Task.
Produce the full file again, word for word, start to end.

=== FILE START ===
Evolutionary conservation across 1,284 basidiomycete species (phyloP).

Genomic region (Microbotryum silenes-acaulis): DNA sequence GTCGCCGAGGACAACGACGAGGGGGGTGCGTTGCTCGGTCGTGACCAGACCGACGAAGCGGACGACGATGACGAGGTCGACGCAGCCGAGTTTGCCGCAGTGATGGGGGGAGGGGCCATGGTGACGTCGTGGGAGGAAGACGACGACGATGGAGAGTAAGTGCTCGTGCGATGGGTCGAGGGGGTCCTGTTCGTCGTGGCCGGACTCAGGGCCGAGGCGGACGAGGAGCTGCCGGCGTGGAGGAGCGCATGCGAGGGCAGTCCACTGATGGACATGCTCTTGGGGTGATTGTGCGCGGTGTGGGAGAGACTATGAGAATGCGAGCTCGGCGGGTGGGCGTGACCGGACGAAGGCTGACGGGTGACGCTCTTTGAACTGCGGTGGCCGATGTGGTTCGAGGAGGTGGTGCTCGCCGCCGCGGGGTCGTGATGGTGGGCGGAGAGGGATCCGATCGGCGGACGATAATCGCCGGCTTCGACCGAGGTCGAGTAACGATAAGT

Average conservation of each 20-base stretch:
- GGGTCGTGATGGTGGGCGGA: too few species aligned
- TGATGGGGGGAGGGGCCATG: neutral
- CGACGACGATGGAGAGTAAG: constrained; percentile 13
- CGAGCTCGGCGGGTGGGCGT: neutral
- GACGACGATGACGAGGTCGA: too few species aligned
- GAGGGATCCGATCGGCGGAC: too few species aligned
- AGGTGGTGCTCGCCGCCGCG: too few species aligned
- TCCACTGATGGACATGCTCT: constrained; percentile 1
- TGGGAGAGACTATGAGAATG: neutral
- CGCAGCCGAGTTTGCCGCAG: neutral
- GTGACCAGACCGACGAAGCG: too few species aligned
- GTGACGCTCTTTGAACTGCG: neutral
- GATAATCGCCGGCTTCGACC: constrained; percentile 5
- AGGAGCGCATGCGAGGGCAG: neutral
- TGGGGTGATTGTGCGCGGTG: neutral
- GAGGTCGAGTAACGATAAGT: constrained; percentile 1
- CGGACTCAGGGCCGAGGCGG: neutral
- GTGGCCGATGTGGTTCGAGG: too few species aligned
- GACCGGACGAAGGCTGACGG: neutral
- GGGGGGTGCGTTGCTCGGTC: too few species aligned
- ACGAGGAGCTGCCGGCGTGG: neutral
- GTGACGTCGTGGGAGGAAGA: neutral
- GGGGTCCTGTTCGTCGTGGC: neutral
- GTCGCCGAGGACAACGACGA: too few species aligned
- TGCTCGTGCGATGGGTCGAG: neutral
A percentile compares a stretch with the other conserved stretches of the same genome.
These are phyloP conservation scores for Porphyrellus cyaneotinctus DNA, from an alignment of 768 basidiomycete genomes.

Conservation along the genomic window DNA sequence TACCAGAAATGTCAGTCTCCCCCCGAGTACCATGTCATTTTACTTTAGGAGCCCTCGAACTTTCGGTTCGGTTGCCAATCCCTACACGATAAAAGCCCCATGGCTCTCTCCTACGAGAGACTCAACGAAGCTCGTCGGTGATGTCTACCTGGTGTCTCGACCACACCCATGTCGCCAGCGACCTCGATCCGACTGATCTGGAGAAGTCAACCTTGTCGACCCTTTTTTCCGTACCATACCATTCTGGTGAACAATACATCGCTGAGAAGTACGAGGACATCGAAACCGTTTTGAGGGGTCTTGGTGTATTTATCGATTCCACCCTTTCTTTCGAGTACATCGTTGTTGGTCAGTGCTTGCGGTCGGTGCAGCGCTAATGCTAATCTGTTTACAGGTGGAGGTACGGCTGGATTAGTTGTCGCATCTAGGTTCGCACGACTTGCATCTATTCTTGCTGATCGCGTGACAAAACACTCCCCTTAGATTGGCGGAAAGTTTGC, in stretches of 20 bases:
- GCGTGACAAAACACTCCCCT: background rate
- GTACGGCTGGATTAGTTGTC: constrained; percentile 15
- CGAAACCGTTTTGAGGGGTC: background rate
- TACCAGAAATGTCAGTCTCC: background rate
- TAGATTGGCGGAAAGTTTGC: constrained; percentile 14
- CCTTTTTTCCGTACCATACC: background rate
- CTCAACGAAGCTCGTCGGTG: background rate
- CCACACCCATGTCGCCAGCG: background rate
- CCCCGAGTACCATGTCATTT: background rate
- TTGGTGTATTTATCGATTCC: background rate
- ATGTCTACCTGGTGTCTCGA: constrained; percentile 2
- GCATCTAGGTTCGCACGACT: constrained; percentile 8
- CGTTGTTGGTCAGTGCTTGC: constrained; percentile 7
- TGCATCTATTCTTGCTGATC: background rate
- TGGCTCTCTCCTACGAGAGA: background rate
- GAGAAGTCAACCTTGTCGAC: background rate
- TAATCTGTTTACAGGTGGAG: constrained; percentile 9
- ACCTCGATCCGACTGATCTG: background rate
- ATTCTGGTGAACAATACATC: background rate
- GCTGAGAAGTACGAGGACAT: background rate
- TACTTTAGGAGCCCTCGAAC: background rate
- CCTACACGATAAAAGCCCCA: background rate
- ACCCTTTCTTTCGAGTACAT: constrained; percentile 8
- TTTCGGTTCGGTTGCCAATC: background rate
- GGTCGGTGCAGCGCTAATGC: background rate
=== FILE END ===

Evolutionary conservation across 1,284 basidiomycete species (phyloP).

Genomic region (Microbotryum silenes-acaulis): DNA sequence GTCGCCGAGGACAACGACGAGGGGGGTGCGTTGCTCGGTCGTGACCAGACCGACGAAGCGGACGACGATGACGAGGTCGACGCAGCCGAGTTTGCCGCAGTGATGGGGGGAGGGGCCATGGTGACGTCGTGGGAGGAAGACGACGACGATGGAGAGTAAGTGCTCGTGCGATGGGTCGAGGGGGTCCTGTTCGTCGTGGCCGGACTCAGGGCCGAGGCGGACGAGGAGCTGCCGGCGTGGAGGAGCGCATGCGAGGGCAGTCCACTGATGGACATGCTCTTGGGGTGATTGTGCGCGGTGTGGGAGAGACTATGAGAATGCGAGCTCGGCGGGTGGGCGTGACCGGACGAAGGCTGACGGGTGACGCTCTTTGAACTGCGGTGGCCGATGTGGTTCGAGGAGGTGGTGCTCGCCGCCGCGGGGTCGTGATGGTGGGCGGAGAGGGATCCGATCGGCGGACGATAATCGCCGGCTTCGACCGAGGTCGAGTAACGATAAGT

Average conservation of each 20-base stretch:
- GGGTCGTGATGGTGGGCGGA: too few species aligned
- TGATGGGGGGAGGGGCCATG: neutral
- CGACGACGATGGAGAGTAAG: constrained; percentile 13
- CGAGCTCGGCGGGTGGGCGT: neutral
- GACGACGATGACGAGGTCGA: too few species aligned
- GAGGGATCCGATCGGCGGAC: too few species aligned
- AGGTGGTGCTCGCCGCCGCG: too few species aligned
- TCCACTGATGGACATGCTCT: constrained; percentile 1
- TGGGAGAGACTATGAGAATG: neutral
- CGCAGCCGAGTTTGCCGCAG: neutral
- GTGACCAGACCGACGAAGCG: too few species aligned
- GTGACGCTCTTTGAACTGCG: neutral
- GATAATCGCCGGCTTCGACC: constrained; percentile 5
- AGGAGCGCATGCGAGGGCAG: neutral
- TGGGGTGATTGTGCGCGGTG: neutral
- GAGGTCGAGTAACGATAAGT: constrained; percentile 1
- CGGACTCAGGGCCGAGGCGG: neutral
- GTGGCCGATGTGGTTCGAGG: too few species aligned
- GACCGGACGAAGGCTGACGG: neutral
- GGGGGGTGCGTTGCTCGGTC: too few species aligned
- ACGAGGAGCTGCCGGCGTGG: neutral
- GTGACGTCGTGGGAGGAAGA: neutral
- GGGGTCCTGTTCGTCGTGGC: neutral
- GTCGCCGAGGACAACGACGA: too few species aligned
- TGCTCGTGCGATGGGTCGAG: neutral
A percentile compares a stretch with the other conserved stretches of the same genome.
These are phyloP conservation scores for Porphyrellus cyaneotinctus DNA, from an alignment of 768 basidiomycete genomes.

Conservation along the genomic window DNA sequence TACCAGAAATGTCAGTCTCCCCCCGAGTACCATGTCATTTTACTTTAGGAGCCCTCGAACTTTCGGTTCGGTTGCCAATCCCTACACGATAAAAGCCCCATGGCTCTCTCCTACGAGAGACTCAACGAAGCTCGTCGGTGATGTCTACCTGGTGTCTCGACCACACCCATGTCGCCAGCGACCTCGATCCGACTGATCTGGAGAAGTCAACCTTGTCGACCCTTTTTTCCGTACCATACCATTCTGGTGAACAATACATCGCTGAGAAGTACGAGGACATCGAAACCGTTTTGAGGGGTCTTGGTGTATTTATCGATTCCACCCTTTCTTTCGAGTACATCGTTGTTGGTCAGTGCTTGCGGTCGGTGCAGCGCTAATGCTAATCTGTTTACAGGTGGAGGTACGGCTGGATTAGTTGTCGCATCTAGGTTCGCACGACTTGCATCTATTCTTGCTGATCGCGTGACAAAACACTCCCCTTAGATTGGCGGAAAGTTTGC, in stretches of 20 bases:
- GCGTGACAAAACACTCCCCT: background rate
- GTACGGCTGGATTAGTTGTC: constrained; percentile 15
- CGAAACCGTTTTGAGGGGTC: background rate
- TACCAGAAATGTCAGTCTCC: background rate
- TAGATTGGCGGAAAGTTTGC: constrained; percentile 14
- CCTTTTTTCCGTACCATACC: background rate
- CTCAACGAAGCTCGTCGGTG: background rate
- CCACACCCATGTCGCCAGCG: background rate
- CCCCGAGTACCATGTCATTT: background rate
- TTGGTGTATTTATCGATTCC: background rate
- ATGTCTACCTGGTGTCTCGA: constrained; percentile 2
- GCATCTAGGTTCGCACGACT: constrained; percentile 8
- CGTTGTTGGTCAGTGCTTGC: constrained; percentile 7
- TGCATCTATTCTTGCTGATC: background rate
- TGGCTCTCTCCTACGAGAGA: background rate
- GAGAAGTCAACCTTGTCGAC: background rate
- TAATCTGTTTACAGGTGGAG: constrained; percentile 9
- ACCTCGATCCGACTGATCTG: background rate
- ATTCTGGTGAACAATACATC: background rate
- GCTGAGAAGTACGAGGACAT: background rate
- TACTTTAGGAGCCCTCGAAC: background rate
- CCTACACGATAAAAGCCCCA: background rate
- ACCCTTTCTTTCGAGTACAT: constrained; percentile 8
- TTTCGGTTCGGTTGCCAATC: background rate
- GGTCGGTGCAGCGCTAATGC: background rate